Why do we feel the pain of bad guys more than the good guys?

Whether it be in movies or real life, we don’t tend to feel sorry for the villains. But strangely, and even a bit disturbingly, we often empathize more with the pain they experience. A new study offers a potential answer to this puzzling phenomenon — and it may have something to do with wanting to keep our enemies… »10/17/13 11:00am10/17/13 11:00am

Scientists say they've found the neural origin of humans' "sixth sense"

Answer as fast as you can: how many cats are in the image up top? Did you answer without counting them individually? Probably not – but if you were pushing yourself, there's a good chance you tallied them in groups of three or four. Now, researchers say they've identified a small tangle of neurons that makes this… »9/09/13 8:17pm9/09/13 8:17pm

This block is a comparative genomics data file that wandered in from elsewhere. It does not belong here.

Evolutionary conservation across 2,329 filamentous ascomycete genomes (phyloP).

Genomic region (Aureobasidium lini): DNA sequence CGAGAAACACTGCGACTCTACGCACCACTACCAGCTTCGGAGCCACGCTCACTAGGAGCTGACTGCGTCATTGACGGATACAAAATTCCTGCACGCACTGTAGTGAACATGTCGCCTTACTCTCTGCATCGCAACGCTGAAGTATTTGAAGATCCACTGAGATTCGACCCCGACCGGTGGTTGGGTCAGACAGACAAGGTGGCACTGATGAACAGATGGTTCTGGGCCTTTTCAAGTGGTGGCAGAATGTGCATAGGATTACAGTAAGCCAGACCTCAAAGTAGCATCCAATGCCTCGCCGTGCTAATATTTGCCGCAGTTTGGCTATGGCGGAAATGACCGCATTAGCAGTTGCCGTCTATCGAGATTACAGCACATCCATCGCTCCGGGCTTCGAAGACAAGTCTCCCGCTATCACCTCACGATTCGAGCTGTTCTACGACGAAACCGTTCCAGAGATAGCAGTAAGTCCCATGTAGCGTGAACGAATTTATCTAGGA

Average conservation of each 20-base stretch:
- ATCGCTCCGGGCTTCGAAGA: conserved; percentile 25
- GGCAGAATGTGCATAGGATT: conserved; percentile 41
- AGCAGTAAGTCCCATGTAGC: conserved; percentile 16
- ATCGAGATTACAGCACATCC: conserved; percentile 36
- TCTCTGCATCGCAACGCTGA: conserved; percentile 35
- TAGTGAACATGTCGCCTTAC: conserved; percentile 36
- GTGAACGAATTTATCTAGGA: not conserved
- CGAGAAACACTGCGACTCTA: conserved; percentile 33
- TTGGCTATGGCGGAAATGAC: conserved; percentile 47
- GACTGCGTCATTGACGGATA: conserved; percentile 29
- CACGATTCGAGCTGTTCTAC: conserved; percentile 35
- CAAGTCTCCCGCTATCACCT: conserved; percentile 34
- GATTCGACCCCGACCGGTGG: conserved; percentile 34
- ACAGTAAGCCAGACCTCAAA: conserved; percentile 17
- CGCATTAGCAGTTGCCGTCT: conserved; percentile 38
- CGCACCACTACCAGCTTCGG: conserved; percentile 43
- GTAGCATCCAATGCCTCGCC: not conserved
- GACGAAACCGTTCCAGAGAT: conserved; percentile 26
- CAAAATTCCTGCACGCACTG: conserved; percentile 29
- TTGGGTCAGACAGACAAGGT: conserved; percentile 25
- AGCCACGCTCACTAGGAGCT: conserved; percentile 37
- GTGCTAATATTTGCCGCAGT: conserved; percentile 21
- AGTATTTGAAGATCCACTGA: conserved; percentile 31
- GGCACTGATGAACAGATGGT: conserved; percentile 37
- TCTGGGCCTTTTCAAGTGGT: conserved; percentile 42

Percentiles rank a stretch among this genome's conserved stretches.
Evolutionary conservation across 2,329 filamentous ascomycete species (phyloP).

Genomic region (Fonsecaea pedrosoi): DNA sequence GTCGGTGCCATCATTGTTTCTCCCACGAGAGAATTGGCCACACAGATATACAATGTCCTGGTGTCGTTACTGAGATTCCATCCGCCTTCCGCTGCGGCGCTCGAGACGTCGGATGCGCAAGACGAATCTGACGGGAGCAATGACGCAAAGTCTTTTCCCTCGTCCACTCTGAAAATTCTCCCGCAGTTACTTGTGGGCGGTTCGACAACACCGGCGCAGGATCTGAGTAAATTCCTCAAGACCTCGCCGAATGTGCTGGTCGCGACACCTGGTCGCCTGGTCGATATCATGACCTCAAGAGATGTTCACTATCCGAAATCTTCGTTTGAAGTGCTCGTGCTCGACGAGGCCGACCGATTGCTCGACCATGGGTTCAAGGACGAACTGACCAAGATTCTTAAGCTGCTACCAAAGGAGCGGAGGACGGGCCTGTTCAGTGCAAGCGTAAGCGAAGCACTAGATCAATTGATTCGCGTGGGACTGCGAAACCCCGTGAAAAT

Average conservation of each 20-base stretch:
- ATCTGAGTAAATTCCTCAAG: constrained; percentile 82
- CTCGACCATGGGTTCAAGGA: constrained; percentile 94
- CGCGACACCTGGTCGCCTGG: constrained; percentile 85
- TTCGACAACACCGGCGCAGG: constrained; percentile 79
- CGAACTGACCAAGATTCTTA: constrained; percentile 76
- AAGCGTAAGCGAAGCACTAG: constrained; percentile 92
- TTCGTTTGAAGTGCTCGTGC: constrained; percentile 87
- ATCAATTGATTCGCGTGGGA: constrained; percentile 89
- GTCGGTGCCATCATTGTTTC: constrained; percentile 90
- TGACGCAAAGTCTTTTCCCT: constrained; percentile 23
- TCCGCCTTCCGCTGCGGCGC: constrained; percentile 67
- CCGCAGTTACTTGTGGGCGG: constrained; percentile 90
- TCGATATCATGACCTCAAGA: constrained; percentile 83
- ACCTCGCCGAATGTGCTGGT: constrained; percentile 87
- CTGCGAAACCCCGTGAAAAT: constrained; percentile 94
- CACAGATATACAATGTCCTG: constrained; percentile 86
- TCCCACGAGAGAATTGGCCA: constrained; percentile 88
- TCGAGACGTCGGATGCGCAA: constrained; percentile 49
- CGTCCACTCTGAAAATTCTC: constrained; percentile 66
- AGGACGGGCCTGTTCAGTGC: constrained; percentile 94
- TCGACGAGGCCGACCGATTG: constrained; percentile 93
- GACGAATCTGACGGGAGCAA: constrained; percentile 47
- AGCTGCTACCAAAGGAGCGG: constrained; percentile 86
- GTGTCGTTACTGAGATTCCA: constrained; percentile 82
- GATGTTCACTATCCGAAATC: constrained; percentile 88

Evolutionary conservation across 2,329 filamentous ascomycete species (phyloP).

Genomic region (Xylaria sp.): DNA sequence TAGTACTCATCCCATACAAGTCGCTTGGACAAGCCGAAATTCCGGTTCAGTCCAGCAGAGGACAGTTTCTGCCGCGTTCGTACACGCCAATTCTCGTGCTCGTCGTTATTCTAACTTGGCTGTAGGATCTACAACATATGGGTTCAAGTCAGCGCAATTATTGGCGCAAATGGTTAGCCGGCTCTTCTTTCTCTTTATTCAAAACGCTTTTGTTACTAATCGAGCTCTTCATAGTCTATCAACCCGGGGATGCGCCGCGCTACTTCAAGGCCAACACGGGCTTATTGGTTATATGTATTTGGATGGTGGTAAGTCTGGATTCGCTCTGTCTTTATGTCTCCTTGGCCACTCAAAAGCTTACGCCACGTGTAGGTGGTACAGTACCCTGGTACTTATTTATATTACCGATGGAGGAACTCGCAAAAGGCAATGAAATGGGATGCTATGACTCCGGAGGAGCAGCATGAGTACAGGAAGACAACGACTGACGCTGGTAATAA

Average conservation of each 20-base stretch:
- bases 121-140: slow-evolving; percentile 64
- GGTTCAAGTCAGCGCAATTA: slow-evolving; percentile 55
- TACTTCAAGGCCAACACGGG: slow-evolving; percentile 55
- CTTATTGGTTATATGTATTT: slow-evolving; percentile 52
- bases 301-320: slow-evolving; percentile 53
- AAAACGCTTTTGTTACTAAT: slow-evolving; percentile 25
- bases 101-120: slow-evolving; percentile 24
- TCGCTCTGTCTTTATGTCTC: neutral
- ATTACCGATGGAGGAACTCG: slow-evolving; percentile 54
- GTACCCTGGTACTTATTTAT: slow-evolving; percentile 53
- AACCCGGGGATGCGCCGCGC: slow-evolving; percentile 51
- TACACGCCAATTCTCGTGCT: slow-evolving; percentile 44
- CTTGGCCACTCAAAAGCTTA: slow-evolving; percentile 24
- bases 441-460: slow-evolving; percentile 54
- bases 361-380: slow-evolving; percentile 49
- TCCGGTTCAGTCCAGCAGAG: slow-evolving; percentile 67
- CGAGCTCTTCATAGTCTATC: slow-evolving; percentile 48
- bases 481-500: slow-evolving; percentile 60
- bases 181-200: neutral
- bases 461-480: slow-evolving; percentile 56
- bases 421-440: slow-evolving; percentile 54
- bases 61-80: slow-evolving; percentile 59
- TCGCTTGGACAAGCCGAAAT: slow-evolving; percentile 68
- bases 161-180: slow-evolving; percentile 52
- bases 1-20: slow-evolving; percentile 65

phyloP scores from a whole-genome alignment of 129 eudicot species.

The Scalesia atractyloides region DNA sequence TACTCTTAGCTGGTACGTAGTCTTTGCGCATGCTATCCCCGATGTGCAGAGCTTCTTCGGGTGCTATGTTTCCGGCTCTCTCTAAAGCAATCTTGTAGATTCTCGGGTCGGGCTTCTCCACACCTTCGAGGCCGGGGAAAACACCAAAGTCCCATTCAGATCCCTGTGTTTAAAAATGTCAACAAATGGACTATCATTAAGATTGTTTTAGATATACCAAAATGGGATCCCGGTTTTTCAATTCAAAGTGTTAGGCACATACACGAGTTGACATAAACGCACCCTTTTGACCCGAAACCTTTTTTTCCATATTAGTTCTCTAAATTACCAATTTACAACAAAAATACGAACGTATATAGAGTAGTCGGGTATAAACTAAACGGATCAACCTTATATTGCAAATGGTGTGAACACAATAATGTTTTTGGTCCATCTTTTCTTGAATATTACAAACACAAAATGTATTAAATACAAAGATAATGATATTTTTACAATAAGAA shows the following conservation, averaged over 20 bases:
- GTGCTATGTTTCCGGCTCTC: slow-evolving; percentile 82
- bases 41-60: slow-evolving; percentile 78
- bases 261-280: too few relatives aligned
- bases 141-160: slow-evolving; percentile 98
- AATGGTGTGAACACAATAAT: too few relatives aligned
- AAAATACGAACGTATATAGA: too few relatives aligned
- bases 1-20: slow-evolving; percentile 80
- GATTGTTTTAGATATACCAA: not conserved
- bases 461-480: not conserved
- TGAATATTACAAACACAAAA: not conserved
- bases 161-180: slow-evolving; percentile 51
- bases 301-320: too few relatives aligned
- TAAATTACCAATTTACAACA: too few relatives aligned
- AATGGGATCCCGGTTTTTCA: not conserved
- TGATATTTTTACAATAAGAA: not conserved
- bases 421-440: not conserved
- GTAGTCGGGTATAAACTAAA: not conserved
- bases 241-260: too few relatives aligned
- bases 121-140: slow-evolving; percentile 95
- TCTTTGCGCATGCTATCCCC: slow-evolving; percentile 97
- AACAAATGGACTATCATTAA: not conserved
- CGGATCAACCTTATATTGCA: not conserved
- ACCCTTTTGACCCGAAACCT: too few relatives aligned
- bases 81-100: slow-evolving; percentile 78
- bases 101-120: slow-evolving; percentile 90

Man in coma uses his thoughts to tell doctors, 'I'm not in pain'

Back in 2010, neuroscientists confirmed that it was possible to communicate with some patients locked in a vegetative state by using an fMRI scanner. Though limited, the breakthrough suggested that more meaningful dialogue with patients in a coma could someday be possible. And now, two years later, it has finally… »11/13/12 9:30am11/13/12 9:30am

An objective way to measure pain? It's closer than you think.

Many doctors rely on patients to indicate levels of pain and discomfort, and while these self-reports are certainly subjective, they can still provide physicians with valuable clinical information. But what happens when patients are unable to talk with their doctors, like in cases of severe cognitive or communicative… »9/13/11 6:21pm9/13/11 6:21pm